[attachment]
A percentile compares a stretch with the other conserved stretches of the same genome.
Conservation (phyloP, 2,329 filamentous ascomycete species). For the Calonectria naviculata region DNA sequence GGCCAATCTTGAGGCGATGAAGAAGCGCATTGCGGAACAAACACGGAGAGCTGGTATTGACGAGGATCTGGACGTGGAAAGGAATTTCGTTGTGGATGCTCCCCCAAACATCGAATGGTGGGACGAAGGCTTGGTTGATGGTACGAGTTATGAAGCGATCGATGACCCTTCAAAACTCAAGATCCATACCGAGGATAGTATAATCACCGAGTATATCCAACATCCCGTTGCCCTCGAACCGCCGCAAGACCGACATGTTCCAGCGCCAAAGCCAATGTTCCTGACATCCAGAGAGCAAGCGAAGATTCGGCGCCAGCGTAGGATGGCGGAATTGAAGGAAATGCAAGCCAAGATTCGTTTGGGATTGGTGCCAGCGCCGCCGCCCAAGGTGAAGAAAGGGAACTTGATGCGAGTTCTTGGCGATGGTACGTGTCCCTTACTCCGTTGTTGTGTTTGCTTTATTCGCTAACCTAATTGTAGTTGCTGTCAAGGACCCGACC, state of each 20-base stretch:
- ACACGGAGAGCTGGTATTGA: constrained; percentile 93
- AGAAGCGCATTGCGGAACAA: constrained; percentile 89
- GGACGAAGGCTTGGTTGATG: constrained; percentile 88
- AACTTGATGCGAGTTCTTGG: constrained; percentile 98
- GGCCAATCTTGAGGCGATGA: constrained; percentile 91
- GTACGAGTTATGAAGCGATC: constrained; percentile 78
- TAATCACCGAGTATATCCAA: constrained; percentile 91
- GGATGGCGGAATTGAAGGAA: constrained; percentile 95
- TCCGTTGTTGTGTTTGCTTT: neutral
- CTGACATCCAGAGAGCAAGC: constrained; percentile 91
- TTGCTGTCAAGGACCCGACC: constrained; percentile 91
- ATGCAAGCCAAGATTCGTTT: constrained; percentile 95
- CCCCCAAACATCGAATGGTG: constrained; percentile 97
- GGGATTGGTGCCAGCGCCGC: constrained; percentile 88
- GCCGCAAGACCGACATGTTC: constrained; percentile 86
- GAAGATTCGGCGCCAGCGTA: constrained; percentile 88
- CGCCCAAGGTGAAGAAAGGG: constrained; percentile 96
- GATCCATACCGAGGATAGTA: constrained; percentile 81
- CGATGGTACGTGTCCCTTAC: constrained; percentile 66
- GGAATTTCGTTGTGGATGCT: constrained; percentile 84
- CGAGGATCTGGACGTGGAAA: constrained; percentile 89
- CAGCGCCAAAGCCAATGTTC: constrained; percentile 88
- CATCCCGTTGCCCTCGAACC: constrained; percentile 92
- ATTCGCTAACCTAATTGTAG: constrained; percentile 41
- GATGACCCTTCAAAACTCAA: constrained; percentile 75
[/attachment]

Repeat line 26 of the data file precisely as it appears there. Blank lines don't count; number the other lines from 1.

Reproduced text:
- ATTCGCTAACCTAATTGTAG: constrained; percentile 41